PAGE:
Mainland China will have the ability to mount a full-scale invasion of Taiwan by 2025, Taiwanese Defence Minister Chiu Kuo-cheng told the island’s legislature on Wednesday.
Chiu warned of the risk of a cross-strait conflict as tensions mount in the Taiwan Strait, with Beijing sending 150 warplanes to ramp up pressure on the island in the past few days.
“It is the toughest situation I have seen in more than 40 years of my military life,” Chiu said, referring to a spike in sorties by People’s Liberation Army warplanes to the island’s air defence identification zone (ADIZ).
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He said that by 2025, Beijing would be able to keep the cost of such conflict at a minimum, meaning it would have the “full ability” to start a war, but it needed to consider various factors before doing so.
Chiu was addressing a legislature session convened to review a NT$240 billion (US$8.6 billion) special budget to buy domestically produced weapons. The purchases require legislative approval and would be on top of planned military spending of NT$471.7 billion for next year.
Beijing, which considers Taiwan its territory and vows to take it under control, by force if necessary, has stepped up military intimidation against the island by sending 150 warplanes, including fighter jets and bombers, to the island’s ADIZ since Friday.
While most of the warplanes flew into the southwest of the zone, some headed to the southeast section, posing an even bigger threat to Taiwan because of its proximity to the self-ruled island’s military zone in eastern Taiwan.
The PLA has sent warplanes to harass the island almost every day in the past year, but in recent days it has also dispatched warplanes at night.
Asked by legislators about Beijing’s ability to attack Taiwan on all fronts, Chiu said: “The Chinese Communists already have the ability to do so now, but they need to think about the cost and consequence of starting a war.”
In terms of risk, Chiu said the situation was at the point where a misjudgment could lead to unintended conflict.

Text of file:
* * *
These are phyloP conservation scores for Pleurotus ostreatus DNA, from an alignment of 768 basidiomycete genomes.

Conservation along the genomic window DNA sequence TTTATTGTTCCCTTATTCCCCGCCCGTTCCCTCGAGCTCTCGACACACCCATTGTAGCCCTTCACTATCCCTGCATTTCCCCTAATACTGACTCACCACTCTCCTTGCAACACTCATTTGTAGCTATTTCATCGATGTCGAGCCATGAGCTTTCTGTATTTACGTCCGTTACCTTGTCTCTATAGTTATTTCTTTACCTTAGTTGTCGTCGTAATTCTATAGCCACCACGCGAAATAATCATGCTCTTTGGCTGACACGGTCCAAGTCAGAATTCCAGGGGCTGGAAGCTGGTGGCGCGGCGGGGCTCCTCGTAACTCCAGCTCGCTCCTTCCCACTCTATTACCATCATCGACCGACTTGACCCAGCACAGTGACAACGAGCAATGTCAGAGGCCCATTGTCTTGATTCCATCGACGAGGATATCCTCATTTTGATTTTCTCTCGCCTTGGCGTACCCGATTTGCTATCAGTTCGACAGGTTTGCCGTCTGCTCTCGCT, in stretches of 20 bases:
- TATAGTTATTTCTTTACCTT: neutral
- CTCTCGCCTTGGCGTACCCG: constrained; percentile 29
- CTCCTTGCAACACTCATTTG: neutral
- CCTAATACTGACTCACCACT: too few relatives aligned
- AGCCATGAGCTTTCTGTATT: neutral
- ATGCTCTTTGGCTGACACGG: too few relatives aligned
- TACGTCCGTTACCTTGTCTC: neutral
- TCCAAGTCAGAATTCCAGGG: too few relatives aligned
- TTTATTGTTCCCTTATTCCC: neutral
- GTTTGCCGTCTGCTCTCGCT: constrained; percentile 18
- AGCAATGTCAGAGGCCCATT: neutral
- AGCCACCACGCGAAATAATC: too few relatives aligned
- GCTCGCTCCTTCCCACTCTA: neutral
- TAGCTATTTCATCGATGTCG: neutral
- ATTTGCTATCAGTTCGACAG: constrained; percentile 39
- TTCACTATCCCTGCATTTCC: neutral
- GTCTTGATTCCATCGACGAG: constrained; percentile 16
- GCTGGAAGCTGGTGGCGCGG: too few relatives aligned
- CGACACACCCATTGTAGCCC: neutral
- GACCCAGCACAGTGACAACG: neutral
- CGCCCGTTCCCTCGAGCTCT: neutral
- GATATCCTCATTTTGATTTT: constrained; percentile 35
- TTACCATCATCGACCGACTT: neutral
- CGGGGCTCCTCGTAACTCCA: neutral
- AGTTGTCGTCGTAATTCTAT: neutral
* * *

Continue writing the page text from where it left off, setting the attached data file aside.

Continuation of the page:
He said in the face of mounting threat from the enemy, Taiwan urgently needed to strengthen its defences by buying more arms.
“We never meant to have an arms race with [Beijing] because we don’t have the [finances] and ability to do so,” he said, adding what Taiwan could do was to make Beijing assess the consequences of a conflict with the island.
The NT$240 billion special budget is to be spent over the next five years, and most would go towards naval weapons. About 64 per cent of the money would be spent on anti-ship weapons such as land-based missile systems, including a NT$148.9 billion plan to mass produce home-grown missiles and “high-performance” ships, according to the defence ministry.
Missiles on the shopping list include coastal anti-ship missile systems, Tien Kung III (Sky Bow III) land-based surface-to-air missiles, attack drone systems, the Wan Chien (Thousand Swords) missile system and the Hsiung Feng IIE (Brave Wind) missile system, according to the plan.
Some of the extra funding would also be used to buy 10 more Ta Jiang stealth missile corvettes – dubbed “carrier killers” – after the navy commissioned its first one last month.
On whether Taiwan had succeeded in developing the much reported Yun Feng missile, which has a range of 1,200km (745 miles), putting inland areas of the mainland within striking distance, Chiu said Taiwan was working hard on it.
Chiu said Taiwan must not rely on others for its security and must be able to fend off aggression from the enemy on its own.
“As a member of the military we only have one belief, that is instead of relying on the words of others, we are able to defend ourselves,” he said of the US commitment to help Taiwan.
The United States, Taiwan’s main military supplier, has confirmed its “rock solid” commitment to Taiwan and also criticised China. Beijing blames Washington’s policies of supporting Taiwan with arms sales and sending warships through the Taiwan Strait for worsening tension.
“I’ve spoken with Xi about Taiwan. We agree … we’ll abide by the Taiwan agreement,” Biden said. “We made it clear that I don’t think he should be doing anything other than abiding by the agreement.”
Biden appeared to be referring to Washington’s long-standing one-China policy under which it officially recognises Beijing rather than Taipei, and the Taiwan Relations Act, which makes clear that the US decision to establish diplomatic ties with Beijing instead of Taiwan rests on the expectation that the future of Taiwan will be determined by peaceful means.
Additional reporting by Reuters
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